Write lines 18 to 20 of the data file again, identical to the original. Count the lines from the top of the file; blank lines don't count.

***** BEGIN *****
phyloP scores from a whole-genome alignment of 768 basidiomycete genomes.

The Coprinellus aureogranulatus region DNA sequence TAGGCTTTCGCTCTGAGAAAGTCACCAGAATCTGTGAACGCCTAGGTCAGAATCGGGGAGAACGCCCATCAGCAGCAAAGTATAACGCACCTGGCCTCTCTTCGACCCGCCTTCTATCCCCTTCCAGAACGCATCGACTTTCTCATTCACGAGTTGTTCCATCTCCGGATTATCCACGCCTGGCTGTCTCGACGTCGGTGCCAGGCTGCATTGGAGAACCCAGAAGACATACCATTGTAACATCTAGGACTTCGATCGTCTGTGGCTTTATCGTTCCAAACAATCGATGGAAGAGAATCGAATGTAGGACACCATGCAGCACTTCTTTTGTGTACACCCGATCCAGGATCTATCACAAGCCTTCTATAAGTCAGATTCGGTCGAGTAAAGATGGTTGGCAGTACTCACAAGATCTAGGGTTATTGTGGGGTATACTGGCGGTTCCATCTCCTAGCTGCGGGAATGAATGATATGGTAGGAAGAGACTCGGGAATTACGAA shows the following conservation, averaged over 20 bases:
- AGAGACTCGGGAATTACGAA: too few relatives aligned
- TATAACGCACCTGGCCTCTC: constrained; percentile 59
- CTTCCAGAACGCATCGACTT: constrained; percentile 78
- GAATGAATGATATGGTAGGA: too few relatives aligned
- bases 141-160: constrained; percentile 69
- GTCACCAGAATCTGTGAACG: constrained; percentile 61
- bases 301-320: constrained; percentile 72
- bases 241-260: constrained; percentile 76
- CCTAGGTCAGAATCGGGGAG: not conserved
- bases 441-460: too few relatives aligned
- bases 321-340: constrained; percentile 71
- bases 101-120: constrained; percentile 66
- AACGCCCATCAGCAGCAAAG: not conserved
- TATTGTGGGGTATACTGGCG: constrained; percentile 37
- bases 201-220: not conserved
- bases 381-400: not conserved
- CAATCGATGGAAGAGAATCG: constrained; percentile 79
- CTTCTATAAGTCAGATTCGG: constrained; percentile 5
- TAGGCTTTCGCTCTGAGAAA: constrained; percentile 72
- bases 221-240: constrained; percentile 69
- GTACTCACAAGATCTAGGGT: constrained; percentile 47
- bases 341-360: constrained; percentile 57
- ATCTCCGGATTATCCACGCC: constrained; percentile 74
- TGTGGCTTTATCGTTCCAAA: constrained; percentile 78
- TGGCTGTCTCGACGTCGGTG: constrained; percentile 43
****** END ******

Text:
- bases 381-400: not conserved
- CAATCGATGGAAGAGAATCG: constrained; percentile 79
- CTTCTATAAGTCAGATTCGG: constrained; percentile 5